Bringing his bow to eye level, Jacky Tsui Chun-kit locked his gaze on the centre of the target. He was in the zone, and felt everything around him become still. As he carefully released his fingers, the arrow shot from the bow and pierced the bulls-eye.
This extreme concentration is the reason he managed to break two Hong Kong junior records and come second in the men’s compound bow event at the Southeast Asian Open Archery Championship in Myanmar early last month, even though it was the first time he had represented the city in an overseas tournament.
“I really did not expect to get a medal because I had never represented Hong Kong before. I was very nervous, but I’m glad that it did not affect my performance much.”
Competition nerves are common among athletes, but they are especially crippling for archers because mental pressure can cause the unwanted muscle movements, the slightest of which could affect their precision.
Jacky had to learn a painful lesson before he appreciated the importance of keeping calm during a game.
The 19-year-old, who took up the sport three years ago, had hoped to make it into the top three at his penultimate inter-school championship. But his dream was shattered when he assembled his bow wrongly before the match. It was a devastating experience for the young bowman as he finished last, but the incident transformed him entirely as an athlete.
“My friends still make fun of me for that competition, but I have become a lot more cautious since then. I check my equipment multiple times to make sure I have everything I need,” said Jacky.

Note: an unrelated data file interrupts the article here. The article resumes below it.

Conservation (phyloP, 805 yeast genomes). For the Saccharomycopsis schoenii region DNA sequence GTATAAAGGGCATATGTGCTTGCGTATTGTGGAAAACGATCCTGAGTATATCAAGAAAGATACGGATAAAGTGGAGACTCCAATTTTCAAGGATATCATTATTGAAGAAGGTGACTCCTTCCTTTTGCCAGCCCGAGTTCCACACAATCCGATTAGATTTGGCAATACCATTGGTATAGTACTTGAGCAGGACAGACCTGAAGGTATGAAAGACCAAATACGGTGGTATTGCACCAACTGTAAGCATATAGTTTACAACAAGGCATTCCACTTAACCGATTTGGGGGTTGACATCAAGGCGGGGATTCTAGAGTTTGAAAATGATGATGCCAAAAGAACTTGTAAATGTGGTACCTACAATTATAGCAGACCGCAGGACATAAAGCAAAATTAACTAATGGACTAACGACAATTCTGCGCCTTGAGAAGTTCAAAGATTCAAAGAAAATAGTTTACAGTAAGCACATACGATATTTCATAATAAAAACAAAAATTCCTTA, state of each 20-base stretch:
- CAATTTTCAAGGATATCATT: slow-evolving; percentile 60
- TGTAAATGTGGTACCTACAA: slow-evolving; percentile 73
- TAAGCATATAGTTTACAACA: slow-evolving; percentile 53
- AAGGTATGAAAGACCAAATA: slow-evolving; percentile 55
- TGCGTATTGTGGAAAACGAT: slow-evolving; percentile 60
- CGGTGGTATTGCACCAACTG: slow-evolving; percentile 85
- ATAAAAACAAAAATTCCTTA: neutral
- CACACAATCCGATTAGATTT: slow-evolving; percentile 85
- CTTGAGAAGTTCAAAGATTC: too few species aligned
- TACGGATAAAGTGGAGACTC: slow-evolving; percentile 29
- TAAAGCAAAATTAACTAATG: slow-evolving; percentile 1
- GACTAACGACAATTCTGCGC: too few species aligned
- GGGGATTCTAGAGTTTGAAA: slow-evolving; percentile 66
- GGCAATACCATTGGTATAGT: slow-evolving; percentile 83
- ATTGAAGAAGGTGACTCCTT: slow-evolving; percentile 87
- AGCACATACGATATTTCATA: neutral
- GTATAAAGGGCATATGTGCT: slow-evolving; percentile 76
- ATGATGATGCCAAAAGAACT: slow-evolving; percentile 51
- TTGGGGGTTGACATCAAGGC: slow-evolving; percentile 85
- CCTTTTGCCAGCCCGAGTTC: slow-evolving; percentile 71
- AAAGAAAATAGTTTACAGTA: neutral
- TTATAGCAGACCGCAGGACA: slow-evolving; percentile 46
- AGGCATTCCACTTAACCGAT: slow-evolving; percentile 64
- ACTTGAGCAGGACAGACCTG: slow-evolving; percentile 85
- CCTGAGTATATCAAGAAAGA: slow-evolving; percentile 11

The biomedical science student at HKU Space said one of the toughest parts of being an archer, aside from the stress, is maintaining a high standard throughout the long competition hours. Although archery does not involve a lot of movement, the sport requires a lot of mental strength. A contest typically lasts for nine to 10 hours, so it is exhausting
A sport with ancient roots, archery has evolved into a modern competitive andrecreational sport worldwide. Yet it is still not a mainstream activity in Hong Kong, and it receives little support from the government. To represent the city, archers have to take part in selection trials and ranking competitions, but even if they make it onto the list, there is no venue where they can train together.
“When preparing for major international tournaments, we only train in our clubs, because there is no space to build a training venue big enough to accommodate all members of the national team,” he said.
Nevertheless, part-time archers like Jacky are looking for ways to build a sports career. He is exploring different alternatives; the most viable option appears to be coaching and training at the same time. While the plan is not set yet, he is looking forward to starting his coaching course, and giving himself more options.
“For now, I want to focus on the upcoming local ranking competitions, so I can remain on the Hong Kong team. For my long-term goal, I hope I can compete at the Hangzhou Asian Games in four years’ time.”
Despite the physical and mental challenges, Jacky said the sport has definite benefits. He loves how the world seems to slow down when he practises; and he also said that archery had boosted his academic performance.
“It helped to improve my concentration a lot, now I can study five to six hours without being distracted,” Jacky said.
“In Hong Kong, we have to do everything in a hurry, but you can never rush through archery.”